Films Rathbone Almost Made

Have you ever thought about movie roles that Basil tried out for, but didn’t get, or roles that he was offered, but declined? And then there were films Basil was contracted to do, and for some reason the film wasn’t made, or it was made and Rathbone wasn’t in it. In this post we will take a look at Rathbone’s close encounters with the following films: The Hurricane The Gamblers The Knight and the Lady Victoria Docks at Eight The Hunchback of Notre Dame It Can’t Happen Here Lady of the Tropics Dark Victory The Boudoir Diplomat Reunion in Vienna Blood Beast Terror One of those films was The Hurricane. (See http://www.imdb.com/title/tt0029030/) In 1936 producer Sam Goldwyn was eager to give Rathbone a role in the film, but he wanted Rathbone to sign a four-year contract with his company. Rathbone didn’t want to sign the contract, so that role went to someone else. See “Was Basil Rathbone a Diva?” In April 1937 The Film Daily announced the following: “Feodor Dostoievsky’s celebrated novel ‘The Gamblers,’ will be directed …

Basil’s Best Friend

August 26 is National Dog Day! Basil Rathbone would have loved that, as he was a dog lover. His favorite dog was a black German Shepherd named Moritz. Basil devoted several pages in his autobiography to this beloved dog. He also wrote an article about Moritz, which was published in the December 1936 issue of Hollywood magazine. I’m reprinting this loving tribute here, for your reading pleasure. He Was My Friend by Basil Rathbone This is a tribute to the memory of Moritz von Niklotsburg, who was a gentleman. He was graceful, loyal and an individualist. Today he must be enjoying the progress he has earned in the great scheme of things as they are, and have been, and always will be. For what wrongs he committed, he suffered. For what good he did, he was rewarded. He lived and died with his great pride intact. And for the time he was with us, he gave us such devotion that his passing left a streak of bleakness across our days. Moritz was my very dear …

Was Basil Rathbone a Diva?

Sometime in 2015 a handwritten letter from Basil Rathbone to Sam Goldwyn was offered on eBay. I didn’t have the money to bid on it, but I saved the pictures of the letter from the auction listing. This letter is fascinating for what it reveals about Basil. Here’s the text of the letter and the pictures: Grand Hotel Dunapalota Budapest Dec. 2, 1936 Dear Sam, I would not for the world have you misunderstand why I have not signed the contract with you. There is so much to talk about, which even in a letter cannot be fully covered & I want to talk to you before doing anything as drastic as signing a 4 year contract. To you Sam, it is just another contract along with other artists engaged to you. To me it is the one & only contract & it has so many “ifs” to it. I have been very happy freelancing & to me freedom is almost irreplaceable. Five years ago I was under contract to MGM & I was miserable. …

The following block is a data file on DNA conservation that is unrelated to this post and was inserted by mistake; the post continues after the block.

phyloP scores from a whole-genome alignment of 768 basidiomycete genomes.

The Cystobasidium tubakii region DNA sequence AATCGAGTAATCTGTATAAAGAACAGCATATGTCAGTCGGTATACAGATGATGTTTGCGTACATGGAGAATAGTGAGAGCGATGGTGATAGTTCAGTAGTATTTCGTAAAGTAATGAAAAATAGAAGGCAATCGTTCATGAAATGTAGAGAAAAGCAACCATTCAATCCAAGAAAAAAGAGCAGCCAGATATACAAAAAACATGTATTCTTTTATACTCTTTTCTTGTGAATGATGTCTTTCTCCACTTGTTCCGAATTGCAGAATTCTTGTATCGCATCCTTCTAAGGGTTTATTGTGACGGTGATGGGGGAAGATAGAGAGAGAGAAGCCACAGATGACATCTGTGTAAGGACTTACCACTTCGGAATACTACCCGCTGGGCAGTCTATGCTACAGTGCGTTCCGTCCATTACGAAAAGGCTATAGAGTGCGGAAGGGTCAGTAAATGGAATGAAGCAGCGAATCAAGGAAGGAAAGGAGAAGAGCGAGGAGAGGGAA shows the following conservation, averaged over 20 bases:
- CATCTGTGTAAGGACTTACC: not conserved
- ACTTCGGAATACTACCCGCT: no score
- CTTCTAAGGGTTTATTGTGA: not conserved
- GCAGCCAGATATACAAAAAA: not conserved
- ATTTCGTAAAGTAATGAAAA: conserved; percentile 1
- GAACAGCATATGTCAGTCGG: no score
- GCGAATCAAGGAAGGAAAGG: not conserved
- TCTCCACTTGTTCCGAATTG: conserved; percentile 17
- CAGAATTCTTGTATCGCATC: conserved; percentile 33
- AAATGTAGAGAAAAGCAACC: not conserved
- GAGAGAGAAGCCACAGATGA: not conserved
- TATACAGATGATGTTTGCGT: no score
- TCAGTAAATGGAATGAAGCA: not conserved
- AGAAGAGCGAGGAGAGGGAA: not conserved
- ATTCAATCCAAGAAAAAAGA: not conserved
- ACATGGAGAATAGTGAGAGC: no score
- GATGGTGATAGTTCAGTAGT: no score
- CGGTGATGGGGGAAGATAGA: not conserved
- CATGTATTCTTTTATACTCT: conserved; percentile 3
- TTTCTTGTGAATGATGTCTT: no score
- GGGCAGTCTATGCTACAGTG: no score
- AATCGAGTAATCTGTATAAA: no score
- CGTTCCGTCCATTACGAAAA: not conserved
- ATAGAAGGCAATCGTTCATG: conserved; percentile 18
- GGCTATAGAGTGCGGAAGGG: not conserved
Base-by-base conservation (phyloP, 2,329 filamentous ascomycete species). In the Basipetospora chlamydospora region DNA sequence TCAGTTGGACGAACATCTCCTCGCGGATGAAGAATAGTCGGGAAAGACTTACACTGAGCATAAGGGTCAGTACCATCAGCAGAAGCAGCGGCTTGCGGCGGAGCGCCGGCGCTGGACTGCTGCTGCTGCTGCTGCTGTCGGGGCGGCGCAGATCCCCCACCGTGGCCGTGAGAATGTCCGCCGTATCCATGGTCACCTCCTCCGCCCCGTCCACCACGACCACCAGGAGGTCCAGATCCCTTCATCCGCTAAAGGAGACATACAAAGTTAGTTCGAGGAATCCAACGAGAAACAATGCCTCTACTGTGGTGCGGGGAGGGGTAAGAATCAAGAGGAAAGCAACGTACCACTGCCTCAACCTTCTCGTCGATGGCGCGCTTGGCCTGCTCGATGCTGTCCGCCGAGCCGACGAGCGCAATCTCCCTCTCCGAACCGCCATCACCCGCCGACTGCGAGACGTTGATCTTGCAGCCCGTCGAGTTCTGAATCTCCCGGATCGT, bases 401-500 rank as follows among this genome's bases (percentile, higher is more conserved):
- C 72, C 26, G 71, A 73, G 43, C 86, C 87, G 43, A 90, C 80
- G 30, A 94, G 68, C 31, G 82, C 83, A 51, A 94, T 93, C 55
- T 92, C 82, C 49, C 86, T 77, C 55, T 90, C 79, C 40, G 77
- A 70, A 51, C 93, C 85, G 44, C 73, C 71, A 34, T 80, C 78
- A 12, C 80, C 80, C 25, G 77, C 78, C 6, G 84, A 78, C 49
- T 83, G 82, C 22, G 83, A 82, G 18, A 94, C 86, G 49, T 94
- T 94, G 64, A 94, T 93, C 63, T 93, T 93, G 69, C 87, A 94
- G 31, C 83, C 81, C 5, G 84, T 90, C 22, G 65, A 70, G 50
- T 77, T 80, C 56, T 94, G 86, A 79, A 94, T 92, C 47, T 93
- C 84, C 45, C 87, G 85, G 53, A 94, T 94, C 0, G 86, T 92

Basil’s Citrine Ring

Hat tip to a fan named Rani, who told me about a recent episode of Antiques Roadshow on PBS. On this episode, which aired June 27, 2016, Berj Zavian (from Cluster Jewelry in New York) appraised a ring with yellow diamonds, rubies, and a large citrine. According to the owner of the ring (who didn’t even know who Basil was!) Basil Rathbone gave the ring to his wife Ouida . Watch a 30-second clip from the show: http://www.pbs.org/video/2365784160/ http://player.pbs.org/viralplayer/2365784160 I tried to embed the video clip on this page, but it’s not working. Sorry! Here’s a transcript of the video clip: APPRAISER: Did you know Basil Rathbone? GUEST: Uh, no, I did not. APPRAISER: Well, he was Sherlock Holmes in the old B movies, and he was quite a prolific collector of good jewelry. GUEST: Really? APPRAISER: This is yellow diamonds with rubies and a citrine. Who did he give it to? GUEST: Uh, his wife, Ouida Bergere. APPRAISER: That’s the ring that she was wearing. It’s roughly 1945. A ring like this could easily bring from …

Heat Wave

We’re having a heat wave, A tropical heat wave, The temperature’s rising, It isn’t surprising, I’m sweating like a … no, no. That isn’t right. Right now much of the USA, including where I live (east coast) is experiencing a blistering heat wave. Basil Rathbone knew how to cool off in the hot weather. Here are Basil Rathbone and Marlene Dietrich cooling off in a rain shower on a hot day at the studio (1939). He couldn’t have been prepared for a rain shower, could he? Did he just strip down to his boxer shorts (or is that a towel?) and run outside when it started raining? At home Basil cools off by swimming in his pool. Here he is climbing out. Basil also frolicked in the pool with his dogs. Ah, that’s the life! I feel cooler already.